How to Get a Guaranteed Car Loan. Financing a car can be a stressful time for some people. If you have bad or no credit, it can be quite hard to get approved for a loan. There are some ways to get a guaranteed car loan but watch out for predatory lenders.
Get a guaranteed car loan to finance the purchase of an affordable used car. Since these loans have high interest rates, you want to be able to pay them off as soon as possible. You'll build your credit rating when you pay off this loan on time and your next loan should have a better rate.
Organize your financial and personal documents so that they can support your loan application. You'll need to have things like pay stubs, tax returns and proof of utilities or a lease in your name. Even high-risk lenders require some proof that you'll be able to pay back the loan.
Talk to credit unions in your area. You're going to have to fill out a loan application for each one and possibly have a cosigner for your loan. A guaranteed car loan has a higher than average interest rate but you still might find a better deal if you look at several lenders.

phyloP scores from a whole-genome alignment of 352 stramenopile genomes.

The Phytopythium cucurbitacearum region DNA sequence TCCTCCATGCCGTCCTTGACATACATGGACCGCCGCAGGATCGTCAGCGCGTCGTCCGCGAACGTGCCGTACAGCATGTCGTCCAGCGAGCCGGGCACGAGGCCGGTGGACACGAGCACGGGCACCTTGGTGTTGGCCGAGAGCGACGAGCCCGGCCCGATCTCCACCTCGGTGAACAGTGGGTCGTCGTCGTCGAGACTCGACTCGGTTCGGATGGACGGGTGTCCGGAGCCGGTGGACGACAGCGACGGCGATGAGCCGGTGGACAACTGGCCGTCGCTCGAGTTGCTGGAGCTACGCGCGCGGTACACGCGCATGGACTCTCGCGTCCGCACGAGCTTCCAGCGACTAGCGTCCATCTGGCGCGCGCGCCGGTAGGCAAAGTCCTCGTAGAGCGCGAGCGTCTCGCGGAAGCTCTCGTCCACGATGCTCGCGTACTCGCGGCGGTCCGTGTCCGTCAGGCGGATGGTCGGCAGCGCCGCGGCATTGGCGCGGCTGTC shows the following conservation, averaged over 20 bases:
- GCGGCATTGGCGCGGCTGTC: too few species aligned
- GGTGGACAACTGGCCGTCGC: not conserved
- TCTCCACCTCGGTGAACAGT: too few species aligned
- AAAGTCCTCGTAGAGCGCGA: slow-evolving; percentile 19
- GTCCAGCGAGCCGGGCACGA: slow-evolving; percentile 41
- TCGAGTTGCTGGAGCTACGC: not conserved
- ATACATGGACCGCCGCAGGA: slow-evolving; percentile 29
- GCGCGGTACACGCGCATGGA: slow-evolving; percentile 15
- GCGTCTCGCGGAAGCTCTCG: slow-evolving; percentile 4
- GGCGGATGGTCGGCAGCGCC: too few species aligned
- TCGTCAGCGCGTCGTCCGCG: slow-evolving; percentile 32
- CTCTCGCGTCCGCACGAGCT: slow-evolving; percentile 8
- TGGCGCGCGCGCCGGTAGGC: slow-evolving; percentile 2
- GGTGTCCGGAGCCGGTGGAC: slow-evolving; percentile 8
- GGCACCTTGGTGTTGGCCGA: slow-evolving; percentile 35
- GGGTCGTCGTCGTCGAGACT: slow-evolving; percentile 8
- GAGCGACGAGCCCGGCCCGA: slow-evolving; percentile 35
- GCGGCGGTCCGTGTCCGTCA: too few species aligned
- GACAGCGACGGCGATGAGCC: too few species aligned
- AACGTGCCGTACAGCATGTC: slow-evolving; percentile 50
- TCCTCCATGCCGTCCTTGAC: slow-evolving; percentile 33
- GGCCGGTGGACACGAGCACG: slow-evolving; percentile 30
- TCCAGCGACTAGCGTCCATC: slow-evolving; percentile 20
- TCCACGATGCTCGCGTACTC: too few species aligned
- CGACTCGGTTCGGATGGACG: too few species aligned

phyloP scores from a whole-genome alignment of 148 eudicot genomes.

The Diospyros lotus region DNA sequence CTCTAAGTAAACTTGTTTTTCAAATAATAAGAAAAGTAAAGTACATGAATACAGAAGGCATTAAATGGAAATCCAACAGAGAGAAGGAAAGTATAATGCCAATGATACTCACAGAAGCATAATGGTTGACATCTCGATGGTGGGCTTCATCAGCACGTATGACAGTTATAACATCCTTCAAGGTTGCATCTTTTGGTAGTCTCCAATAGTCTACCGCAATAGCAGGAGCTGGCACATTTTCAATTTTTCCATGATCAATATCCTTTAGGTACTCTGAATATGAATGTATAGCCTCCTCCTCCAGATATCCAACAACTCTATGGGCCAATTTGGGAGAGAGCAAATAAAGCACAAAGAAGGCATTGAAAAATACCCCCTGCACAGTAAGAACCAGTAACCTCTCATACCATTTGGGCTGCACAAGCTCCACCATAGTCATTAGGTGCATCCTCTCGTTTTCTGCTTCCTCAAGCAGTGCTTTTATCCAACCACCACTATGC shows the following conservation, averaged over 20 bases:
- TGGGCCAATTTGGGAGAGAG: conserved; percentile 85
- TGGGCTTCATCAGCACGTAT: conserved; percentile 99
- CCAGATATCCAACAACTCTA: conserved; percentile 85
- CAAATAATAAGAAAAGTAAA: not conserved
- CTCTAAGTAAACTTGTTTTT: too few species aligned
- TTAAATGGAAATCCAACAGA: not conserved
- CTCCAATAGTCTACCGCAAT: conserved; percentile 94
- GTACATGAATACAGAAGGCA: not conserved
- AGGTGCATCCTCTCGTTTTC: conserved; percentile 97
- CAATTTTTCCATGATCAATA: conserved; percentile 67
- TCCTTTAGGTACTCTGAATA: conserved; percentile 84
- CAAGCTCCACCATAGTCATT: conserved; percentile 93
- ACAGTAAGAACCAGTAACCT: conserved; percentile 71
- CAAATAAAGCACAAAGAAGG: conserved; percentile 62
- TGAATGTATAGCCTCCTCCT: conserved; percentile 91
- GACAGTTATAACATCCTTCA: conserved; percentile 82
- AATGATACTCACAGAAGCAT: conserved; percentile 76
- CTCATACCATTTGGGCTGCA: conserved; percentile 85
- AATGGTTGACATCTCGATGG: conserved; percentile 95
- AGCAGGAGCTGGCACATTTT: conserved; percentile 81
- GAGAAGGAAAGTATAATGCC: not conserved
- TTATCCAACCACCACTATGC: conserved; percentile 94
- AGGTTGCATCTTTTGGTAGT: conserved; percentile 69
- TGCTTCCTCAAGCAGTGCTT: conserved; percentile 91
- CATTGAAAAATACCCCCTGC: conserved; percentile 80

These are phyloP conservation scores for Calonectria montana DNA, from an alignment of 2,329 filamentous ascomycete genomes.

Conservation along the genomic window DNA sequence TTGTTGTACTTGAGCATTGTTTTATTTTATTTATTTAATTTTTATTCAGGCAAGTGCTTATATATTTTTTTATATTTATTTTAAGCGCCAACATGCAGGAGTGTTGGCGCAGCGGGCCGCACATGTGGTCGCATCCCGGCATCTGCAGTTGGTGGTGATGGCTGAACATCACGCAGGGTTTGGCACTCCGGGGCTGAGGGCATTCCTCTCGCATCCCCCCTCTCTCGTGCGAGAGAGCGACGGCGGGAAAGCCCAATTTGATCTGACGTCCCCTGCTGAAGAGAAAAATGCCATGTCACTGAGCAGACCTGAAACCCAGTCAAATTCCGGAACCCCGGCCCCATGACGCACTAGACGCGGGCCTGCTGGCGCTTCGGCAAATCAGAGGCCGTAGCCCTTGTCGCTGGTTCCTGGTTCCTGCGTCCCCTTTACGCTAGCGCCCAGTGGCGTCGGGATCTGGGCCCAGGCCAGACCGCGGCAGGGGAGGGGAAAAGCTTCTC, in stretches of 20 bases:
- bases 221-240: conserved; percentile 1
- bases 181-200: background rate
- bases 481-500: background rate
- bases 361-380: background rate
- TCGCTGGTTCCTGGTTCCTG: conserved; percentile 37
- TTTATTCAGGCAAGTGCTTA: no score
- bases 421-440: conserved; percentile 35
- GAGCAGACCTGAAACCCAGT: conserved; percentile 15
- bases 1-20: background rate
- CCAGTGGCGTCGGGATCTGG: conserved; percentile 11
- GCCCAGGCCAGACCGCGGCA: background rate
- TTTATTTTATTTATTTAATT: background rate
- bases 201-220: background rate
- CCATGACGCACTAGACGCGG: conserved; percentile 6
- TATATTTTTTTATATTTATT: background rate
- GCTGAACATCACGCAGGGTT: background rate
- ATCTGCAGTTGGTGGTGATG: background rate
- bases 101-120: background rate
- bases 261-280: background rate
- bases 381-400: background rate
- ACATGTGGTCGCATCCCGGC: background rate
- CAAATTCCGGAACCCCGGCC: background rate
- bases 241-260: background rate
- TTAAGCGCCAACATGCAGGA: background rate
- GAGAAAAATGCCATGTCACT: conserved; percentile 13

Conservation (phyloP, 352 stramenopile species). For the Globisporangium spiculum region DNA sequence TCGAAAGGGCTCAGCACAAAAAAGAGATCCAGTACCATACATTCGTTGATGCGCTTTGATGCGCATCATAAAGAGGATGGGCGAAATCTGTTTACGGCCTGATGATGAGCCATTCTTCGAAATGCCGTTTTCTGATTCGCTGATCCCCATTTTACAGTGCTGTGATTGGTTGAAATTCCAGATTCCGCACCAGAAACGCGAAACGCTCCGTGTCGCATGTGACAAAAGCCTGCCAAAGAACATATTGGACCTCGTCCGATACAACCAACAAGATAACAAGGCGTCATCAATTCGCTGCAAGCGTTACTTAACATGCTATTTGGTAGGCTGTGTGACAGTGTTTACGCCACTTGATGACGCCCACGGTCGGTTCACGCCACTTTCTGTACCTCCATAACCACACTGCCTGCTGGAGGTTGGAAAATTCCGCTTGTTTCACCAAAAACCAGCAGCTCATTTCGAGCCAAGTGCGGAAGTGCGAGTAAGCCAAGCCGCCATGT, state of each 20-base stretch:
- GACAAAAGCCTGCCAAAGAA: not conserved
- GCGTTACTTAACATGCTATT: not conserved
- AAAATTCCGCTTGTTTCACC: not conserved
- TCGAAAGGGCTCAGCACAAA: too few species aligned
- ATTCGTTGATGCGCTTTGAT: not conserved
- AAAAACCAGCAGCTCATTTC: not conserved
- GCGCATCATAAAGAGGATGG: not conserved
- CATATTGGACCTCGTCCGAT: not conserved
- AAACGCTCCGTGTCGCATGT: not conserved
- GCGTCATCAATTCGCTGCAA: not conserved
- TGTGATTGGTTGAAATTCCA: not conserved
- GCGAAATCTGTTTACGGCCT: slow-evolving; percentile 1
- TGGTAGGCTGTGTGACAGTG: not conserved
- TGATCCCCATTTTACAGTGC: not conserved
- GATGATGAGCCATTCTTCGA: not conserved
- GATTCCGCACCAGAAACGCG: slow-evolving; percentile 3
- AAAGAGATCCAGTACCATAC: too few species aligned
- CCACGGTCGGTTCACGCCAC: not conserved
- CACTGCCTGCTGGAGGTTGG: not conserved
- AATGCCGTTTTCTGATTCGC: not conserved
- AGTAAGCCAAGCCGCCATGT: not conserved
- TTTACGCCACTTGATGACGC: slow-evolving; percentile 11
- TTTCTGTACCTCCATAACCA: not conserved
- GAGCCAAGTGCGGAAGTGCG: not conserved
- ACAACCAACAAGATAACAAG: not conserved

Fill out an online application to be considered for loans at various dealerships and lenders. Some sites, like Carloan.com forward your application to hundreds of affiliates, so you have a greater chance to get a guaranteed car loan if you have bad credit (see Resources below).
Meet with various car dealerships if you have no luck with your other applications. Many new and used dealerships offer guaranteed car loans regardless of your credit situation. Dealers will almost always have the highest interest rates on their guaranteed car loans.
Always look at how your loan payments will fit into your monthly budget before you accept a loan. You don't want to set yourself up for a situation where you'll default on your loan. Research your lender before you accept a guaranteed car loan. Check with the Better Business Bureau to read through the lender's history of complaints (see Resources below).
Avoid guaranteed loans that offer balloon payments. These loans start off with small payments but then increase dramatically after several years.